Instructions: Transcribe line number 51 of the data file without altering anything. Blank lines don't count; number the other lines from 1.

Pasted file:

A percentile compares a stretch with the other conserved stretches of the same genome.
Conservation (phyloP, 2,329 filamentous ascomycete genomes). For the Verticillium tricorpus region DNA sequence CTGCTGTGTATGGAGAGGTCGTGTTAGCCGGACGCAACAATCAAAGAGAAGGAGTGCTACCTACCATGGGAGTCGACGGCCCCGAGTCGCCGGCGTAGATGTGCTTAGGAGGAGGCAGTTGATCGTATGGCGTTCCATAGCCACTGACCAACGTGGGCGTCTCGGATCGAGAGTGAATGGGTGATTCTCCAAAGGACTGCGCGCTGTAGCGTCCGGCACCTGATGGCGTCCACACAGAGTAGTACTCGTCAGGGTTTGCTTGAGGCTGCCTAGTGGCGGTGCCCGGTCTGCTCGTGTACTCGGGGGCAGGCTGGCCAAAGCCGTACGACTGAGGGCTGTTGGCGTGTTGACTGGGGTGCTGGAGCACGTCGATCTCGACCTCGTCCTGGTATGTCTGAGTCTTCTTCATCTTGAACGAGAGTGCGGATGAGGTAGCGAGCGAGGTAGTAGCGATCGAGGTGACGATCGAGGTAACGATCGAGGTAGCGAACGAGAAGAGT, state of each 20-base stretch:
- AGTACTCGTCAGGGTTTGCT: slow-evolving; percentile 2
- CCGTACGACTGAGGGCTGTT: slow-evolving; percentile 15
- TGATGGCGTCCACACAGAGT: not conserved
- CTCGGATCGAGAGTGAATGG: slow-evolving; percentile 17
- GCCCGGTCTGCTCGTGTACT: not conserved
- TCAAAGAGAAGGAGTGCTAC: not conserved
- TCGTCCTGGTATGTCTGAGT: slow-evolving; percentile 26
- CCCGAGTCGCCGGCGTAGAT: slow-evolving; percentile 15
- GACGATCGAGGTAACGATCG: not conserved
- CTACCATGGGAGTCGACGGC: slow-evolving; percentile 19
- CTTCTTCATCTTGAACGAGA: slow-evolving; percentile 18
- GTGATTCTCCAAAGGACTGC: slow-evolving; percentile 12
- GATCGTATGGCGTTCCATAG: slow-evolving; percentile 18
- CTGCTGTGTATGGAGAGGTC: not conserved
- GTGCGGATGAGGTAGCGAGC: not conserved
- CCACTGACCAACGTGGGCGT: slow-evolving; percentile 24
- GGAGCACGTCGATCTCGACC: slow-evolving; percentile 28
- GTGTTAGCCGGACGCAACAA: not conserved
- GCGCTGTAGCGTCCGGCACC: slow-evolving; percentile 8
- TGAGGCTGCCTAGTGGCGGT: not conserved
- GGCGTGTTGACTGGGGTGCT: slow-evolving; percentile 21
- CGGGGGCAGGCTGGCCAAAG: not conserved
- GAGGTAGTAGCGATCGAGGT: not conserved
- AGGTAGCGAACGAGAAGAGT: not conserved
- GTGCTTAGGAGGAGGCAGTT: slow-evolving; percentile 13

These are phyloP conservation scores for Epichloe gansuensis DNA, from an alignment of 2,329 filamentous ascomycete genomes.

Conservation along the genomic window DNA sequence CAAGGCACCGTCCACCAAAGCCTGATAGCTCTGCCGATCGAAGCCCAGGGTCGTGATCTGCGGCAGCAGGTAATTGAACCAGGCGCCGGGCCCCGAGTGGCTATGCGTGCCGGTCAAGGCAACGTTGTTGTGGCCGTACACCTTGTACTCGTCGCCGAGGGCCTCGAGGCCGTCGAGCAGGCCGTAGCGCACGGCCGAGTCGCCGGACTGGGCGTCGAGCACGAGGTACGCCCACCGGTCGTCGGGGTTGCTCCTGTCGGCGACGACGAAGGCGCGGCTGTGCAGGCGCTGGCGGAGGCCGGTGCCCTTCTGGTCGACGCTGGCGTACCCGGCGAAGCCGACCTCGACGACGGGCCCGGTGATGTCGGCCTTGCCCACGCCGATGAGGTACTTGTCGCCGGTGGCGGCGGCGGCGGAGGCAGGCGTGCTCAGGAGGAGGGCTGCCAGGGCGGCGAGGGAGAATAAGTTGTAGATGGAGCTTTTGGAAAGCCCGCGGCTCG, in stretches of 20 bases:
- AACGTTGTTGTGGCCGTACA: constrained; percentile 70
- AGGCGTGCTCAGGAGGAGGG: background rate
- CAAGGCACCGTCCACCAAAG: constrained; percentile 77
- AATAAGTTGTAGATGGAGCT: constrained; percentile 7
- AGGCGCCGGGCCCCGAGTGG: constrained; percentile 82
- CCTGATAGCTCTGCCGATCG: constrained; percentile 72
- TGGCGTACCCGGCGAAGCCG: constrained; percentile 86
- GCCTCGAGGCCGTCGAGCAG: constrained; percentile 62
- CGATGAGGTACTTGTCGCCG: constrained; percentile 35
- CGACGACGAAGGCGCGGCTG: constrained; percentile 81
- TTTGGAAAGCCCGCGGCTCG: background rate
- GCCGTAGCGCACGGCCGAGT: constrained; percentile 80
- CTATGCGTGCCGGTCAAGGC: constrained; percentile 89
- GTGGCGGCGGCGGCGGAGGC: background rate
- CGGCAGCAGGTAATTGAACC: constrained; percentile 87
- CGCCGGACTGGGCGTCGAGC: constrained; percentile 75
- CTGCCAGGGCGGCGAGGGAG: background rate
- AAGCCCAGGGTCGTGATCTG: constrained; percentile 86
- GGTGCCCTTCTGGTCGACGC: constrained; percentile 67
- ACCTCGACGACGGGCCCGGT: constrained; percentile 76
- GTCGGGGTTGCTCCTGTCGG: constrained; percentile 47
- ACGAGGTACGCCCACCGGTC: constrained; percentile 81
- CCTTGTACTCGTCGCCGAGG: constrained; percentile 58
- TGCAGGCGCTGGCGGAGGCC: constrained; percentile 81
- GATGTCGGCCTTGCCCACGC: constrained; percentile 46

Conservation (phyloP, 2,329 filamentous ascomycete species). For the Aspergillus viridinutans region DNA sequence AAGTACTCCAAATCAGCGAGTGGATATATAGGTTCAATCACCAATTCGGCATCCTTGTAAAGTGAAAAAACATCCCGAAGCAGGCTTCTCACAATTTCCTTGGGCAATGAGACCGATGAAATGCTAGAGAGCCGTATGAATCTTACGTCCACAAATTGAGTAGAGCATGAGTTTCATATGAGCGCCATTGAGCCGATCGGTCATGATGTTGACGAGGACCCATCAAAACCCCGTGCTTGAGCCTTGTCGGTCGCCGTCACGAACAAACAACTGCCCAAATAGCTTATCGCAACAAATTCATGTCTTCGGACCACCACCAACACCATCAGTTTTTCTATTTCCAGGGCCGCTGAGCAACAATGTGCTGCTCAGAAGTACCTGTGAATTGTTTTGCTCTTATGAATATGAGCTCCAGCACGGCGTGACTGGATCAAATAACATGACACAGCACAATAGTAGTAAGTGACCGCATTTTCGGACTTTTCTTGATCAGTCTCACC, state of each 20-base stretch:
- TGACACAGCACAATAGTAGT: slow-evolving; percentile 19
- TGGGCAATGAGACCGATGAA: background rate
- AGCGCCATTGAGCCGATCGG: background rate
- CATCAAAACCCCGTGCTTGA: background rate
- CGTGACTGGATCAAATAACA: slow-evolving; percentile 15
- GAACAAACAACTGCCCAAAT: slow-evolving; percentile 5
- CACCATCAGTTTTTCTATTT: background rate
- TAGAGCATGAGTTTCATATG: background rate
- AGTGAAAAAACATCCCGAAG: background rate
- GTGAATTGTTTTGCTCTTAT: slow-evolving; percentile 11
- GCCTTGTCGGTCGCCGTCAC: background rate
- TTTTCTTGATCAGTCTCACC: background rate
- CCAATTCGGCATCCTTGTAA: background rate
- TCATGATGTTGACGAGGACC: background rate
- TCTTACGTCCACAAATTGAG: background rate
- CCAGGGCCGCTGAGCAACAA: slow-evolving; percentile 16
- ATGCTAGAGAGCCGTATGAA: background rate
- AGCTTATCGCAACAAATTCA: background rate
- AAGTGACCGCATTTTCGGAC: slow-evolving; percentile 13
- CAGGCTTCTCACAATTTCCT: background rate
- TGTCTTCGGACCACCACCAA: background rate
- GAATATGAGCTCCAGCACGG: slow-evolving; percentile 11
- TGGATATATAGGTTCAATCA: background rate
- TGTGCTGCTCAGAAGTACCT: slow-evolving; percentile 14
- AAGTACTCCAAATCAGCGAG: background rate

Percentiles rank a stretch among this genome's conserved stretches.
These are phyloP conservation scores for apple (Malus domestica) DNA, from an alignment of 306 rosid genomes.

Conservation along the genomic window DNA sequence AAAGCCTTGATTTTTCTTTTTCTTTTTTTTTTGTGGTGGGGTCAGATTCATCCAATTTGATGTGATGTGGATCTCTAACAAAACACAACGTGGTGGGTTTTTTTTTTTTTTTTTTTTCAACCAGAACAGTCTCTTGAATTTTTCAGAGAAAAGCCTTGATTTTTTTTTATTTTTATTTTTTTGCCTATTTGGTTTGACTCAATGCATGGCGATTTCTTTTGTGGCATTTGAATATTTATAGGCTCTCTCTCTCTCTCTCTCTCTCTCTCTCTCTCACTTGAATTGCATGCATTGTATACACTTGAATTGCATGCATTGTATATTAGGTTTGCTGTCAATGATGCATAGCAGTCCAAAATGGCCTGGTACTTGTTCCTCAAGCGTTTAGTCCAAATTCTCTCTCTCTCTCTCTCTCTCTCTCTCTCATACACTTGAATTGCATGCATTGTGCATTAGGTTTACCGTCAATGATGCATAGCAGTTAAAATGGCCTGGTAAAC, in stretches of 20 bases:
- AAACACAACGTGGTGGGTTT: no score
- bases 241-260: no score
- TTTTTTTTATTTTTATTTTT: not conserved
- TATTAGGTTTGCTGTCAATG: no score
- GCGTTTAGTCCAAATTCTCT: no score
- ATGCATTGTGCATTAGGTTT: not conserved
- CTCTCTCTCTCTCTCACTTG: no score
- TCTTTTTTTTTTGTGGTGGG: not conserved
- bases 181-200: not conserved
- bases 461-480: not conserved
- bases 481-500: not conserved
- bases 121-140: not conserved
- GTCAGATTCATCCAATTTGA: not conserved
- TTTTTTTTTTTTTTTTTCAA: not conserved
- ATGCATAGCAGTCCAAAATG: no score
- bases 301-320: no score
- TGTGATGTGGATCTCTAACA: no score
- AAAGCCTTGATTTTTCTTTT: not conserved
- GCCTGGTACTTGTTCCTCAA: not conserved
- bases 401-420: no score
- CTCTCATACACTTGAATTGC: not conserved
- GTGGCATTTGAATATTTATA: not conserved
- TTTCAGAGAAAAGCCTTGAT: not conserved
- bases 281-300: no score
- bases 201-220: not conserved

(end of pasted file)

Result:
- ACGAGGTACGCCCACCGGTC: constrained; percentile 81